It was a crazy concept to me that when I woke up early, I had more time to do homework during the day. That way, I wasn’t stuck working on school until past midnight every night. Now that I’ve adjusted my schedule, I have more time and motivation earlier in the day, which allows me to have a more relaxed night. I try to stop schoolwork by ten so that I can watch a 45-minute TV show and read a book for fun before finally falling asleep around 12. Not only does this give me something to look forward to during the day, but it makes the thought of having to wake up and do it all again the next day a little more bearable.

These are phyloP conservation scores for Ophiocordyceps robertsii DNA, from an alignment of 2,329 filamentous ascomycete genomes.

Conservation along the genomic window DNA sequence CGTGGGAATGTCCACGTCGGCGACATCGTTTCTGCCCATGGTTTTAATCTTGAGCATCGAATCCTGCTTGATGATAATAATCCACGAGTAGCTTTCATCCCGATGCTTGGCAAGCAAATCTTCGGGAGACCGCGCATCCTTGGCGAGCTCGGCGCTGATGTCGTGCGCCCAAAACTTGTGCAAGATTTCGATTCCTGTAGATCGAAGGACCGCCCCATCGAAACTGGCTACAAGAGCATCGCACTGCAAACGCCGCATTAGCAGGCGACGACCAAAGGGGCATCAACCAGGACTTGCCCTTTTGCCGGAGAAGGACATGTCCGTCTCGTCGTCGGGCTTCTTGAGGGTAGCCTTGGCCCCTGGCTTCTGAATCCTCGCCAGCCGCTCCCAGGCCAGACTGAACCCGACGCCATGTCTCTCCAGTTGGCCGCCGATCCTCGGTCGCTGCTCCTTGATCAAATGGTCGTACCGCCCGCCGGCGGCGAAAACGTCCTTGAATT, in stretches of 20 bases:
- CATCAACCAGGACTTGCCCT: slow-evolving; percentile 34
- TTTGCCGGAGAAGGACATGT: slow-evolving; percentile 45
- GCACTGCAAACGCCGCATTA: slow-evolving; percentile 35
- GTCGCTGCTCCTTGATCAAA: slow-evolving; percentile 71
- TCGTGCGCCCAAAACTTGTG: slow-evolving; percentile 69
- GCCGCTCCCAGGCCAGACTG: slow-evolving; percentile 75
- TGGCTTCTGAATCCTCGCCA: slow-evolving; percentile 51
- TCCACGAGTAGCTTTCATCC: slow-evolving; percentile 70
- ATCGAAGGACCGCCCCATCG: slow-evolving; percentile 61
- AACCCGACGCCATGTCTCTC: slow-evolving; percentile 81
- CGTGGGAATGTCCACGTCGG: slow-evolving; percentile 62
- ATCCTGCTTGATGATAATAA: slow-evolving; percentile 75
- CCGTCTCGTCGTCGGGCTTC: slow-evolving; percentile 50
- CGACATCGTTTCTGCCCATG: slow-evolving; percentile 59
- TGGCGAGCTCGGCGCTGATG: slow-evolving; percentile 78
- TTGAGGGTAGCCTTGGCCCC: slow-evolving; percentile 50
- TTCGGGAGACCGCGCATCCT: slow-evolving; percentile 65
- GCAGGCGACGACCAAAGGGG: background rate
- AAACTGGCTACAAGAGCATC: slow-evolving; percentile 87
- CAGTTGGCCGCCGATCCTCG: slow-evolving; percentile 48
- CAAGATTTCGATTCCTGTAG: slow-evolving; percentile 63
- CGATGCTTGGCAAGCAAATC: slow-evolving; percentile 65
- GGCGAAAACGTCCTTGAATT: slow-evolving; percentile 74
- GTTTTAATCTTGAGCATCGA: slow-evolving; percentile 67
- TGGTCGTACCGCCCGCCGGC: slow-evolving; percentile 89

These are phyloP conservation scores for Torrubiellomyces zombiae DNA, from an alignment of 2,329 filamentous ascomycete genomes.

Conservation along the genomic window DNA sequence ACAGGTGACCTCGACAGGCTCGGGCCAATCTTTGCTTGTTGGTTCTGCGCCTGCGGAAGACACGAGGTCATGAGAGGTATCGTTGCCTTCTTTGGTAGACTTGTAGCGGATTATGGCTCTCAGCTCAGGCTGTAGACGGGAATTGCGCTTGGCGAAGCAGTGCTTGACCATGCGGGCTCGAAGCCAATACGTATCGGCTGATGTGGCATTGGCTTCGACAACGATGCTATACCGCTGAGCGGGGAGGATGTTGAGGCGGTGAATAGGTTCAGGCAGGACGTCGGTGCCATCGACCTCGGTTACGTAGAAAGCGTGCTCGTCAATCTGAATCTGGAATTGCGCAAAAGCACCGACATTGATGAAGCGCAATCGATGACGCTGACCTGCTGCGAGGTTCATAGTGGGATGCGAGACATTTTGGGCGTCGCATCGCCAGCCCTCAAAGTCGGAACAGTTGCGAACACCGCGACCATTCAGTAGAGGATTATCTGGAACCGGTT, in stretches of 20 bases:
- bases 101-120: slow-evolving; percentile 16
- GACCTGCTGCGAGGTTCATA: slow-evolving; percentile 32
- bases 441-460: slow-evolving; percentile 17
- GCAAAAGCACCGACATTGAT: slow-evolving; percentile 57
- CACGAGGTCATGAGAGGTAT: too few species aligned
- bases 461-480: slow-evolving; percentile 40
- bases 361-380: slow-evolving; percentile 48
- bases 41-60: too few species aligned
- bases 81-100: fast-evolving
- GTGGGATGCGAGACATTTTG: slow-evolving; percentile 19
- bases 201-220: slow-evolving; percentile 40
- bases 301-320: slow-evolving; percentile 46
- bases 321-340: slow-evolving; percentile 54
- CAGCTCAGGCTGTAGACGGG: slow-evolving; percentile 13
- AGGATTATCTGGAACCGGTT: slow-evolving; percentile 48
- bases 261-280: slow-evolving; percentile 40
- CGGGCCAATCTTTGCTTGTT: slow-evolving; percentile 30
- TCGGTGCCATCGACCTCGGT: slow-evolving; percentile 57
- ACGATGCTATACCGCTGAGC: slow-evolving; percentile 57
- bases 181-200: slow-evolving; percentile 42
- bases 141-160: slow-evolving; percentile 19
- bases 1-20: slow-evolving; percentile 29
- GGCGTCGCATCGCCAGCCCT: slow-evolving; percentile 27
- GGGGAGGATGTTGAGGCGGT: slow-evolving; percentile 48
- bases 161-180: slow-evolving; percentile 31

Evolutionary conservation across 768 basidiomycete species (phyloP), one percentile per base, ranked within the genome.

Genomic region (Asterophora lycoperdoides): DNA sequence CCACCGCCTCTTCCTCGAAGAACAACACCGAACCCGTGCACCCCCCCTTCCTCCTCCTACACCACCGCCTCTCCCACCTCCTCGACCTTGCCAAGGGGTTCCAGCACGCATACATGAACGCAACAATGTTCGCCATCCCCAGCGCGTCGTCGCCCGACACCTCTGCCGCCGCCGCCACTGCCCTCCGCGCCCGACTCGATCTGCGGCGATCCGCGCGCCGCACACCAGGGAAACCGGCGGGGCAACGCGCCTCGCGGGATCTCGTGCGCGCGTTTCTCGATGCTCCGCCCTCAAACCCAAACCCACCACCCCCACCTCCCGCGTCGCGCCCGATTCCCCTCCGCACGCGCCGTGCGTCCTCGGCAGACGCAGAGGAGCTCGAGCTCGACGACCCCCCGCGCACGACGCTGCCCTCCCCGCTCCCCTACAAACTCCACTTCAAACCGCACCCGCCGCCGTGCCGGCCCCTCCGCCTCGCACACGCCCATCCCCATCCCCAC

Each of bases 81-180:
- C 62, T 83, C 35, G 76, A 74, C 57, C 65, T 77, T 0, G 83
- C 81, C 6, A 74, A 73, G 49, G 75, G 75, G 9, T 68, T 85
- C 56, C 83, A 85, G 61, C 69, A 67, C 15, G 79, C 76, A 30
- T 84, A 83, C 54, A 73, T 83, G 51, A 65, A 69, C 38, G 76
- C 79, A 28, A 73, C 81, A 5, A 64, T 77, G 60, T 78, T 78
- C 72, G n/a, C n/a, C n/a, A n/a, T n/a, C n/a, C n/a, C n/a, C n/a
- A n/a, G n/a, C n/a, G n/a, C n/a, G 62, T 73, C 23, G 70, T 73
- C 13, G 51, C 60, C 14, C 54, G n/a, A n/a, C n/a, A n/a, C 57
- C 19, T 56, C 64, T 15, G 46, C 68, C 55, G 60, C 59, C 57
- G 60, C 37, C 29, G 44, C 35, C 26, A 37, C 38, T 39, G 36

As you can see, becoming a morning person isn’t necessarily all about enjoying waking up early. The secret to waking up early is simply not focusing on that time your alarm is set for, but instead focusing on all the positives that come along with resisting the snooze button.

Abby Synnes

Wisconsin '23

Abby is a junior at UW-Madison studying English and Communication Sciences and Disorders. She is an enthusiast of good books, Taylor Swift, and chai lattes.